Israel Declares Ukraine Safe, Removing Hurdle to Rejecting Citizens' Asylum Requests

Spike in number of asylum-seekers from Ukraine, whose citizens can enter Israel without a visa, prompted new guidelines

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Asylum-seekers wait in line at the Population and Immigration Authority, March 20, 2017.
Asylum-seekers wait in line at the Population and Immigration Authority, March 20, 2017.Credit: Moti Milrod
Ilan Lior
Ilan Lior

Israel will now be able to reject Ukrainian citizens' asylum requests more rapidly because of new guidelines from the Population and Immigration Authority, which deem Ukraine a safe state.

The guidelines, which go into effect on Tuesday, come after a sharp rise in applications for asylum from Ukrainians; under the new rules, there will be no impediment to returning Ukrainian citizens back to their country.

The last two years have a seen a spike in the number of asylum requests by Ukrainians, who can enter Israel without a visa. Many are brought here by middlemen who promise them work and lodging and advise them to request asylum. Due to the heavy volume, these requests can take years to process and until they are denied, the seekers cannot be deported.

There are currently 20,000 Ukrainian citizens in Israel, 15,000 of whom have applied for asylum. Around 7,000 applications have been filed since the beginning of this year alone. The new guidelines will allow for a more speedy denial of these applications, with no need for a thorough review – the process will now take only a few weeks.

Since fighting with Russian separatists broke out four years ago in several areas of Ukraine, the Foreign Ministry and Justice Ministry held back on declaring the country a safe space. The ministries recently approved the declaration for all of Ukraine except for the Donetsk and Luhansk regions in its east. Prof. Shlomo Mor-Yosef, the director of the Population and Immigration Authority, instructed that all asylum applications be handed over to Yossi Edelstein, the head of the unit responsible for foreign workers and enforcement.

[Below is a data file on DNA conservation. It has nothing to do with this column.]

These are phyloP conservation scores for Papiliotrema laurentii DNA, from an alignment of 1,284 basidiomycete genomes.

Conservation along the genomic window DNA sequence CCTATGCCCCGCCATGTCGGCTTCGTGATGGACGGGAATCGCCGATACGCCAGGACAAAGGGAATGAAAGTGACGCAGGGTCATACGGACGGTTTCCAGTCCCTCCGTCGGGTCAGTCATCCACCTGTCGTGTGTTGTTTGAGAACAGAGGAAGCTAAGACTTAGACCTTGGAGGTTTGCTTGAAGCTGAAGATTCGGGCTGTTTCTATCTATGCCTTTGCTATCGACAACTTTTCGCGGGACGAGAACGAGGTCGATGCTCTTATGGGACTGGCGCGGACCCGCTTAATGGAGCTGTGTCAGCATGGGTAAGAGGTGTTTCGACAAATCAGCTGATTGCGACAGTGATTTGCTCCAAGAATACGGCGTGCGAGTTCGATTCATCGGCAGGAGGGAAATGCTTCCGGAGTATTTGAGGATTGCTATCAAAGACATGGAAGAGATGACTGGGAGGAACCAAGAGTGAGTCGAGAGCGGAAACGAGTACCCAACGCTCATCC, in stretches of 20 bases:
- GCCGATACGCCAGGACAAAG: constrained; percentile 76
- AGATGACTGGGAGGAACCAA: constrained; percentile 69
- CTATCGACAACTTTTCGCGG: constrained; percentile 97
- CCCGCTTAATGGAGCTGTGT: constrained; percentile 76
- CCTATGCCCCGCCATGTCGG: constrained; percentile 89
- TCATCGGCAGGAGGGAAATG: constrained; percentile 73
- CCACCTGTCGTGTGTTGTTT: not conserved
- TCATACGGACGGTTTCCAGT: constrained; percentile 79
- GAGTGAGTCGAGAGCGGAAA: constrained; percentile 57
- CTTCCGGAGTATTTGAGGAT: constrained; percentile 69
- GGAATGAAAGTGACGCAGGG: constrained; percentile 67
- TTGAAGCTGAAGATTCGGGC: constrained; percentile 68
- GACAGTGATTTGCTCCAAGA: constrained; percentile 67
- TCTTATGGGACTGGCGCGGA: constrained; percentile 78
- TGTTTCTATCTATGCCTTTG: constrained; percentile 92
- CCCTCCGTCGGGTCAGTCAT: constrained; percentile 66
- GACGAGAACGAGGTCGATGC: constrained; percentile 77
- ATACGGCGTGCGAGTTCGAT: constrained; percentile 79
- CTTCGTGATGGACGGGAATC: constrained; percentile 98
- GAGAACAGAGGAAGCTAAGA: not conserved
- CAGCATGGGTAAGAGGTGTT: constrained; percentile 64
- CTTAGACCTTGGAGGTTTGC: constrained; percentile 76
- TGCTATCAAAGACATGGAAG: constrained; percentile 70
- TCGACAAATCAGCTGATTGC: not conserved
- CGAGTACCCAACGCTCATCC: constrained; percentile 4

The new rules are based on an opinion written by the Foreign Ministry’s deputy director-general for Eurasian affairs, Alexander Ben-Zvi, which was drafted after consultations with ministry officials and the Israeli Embassy in Kiev. It states that there has been unrest in Donetsk and Luhansk since 2014 due to tensions between Russia and Ukraine, but notes that it has diminished in the last two years. It says that while many Ukrainians had to leave their homes during that period and look for other places to live, including overseas, there are currently no issues with returning Ukrainian citizens to their homeland. “Applications by people from [Donetsk and Luhansk] will be further considered before a final decision is made,” Mor-Yosef wrote Edelstein.

Interior Minister Arye Dery has tried to promote Ukraine as a safe country in recent months, and a ministerial delegation went there to hold discussions with government officials. “Asylum requests by people coming in on tourist visas are the most worrisome problem we’re dealing with these days," said Dery. "We’ll do whatever we can to stop it, by legislation or enforcement. The thousands of applications are a burden on the system, preventing our professionals from dealing with authentic requests.”

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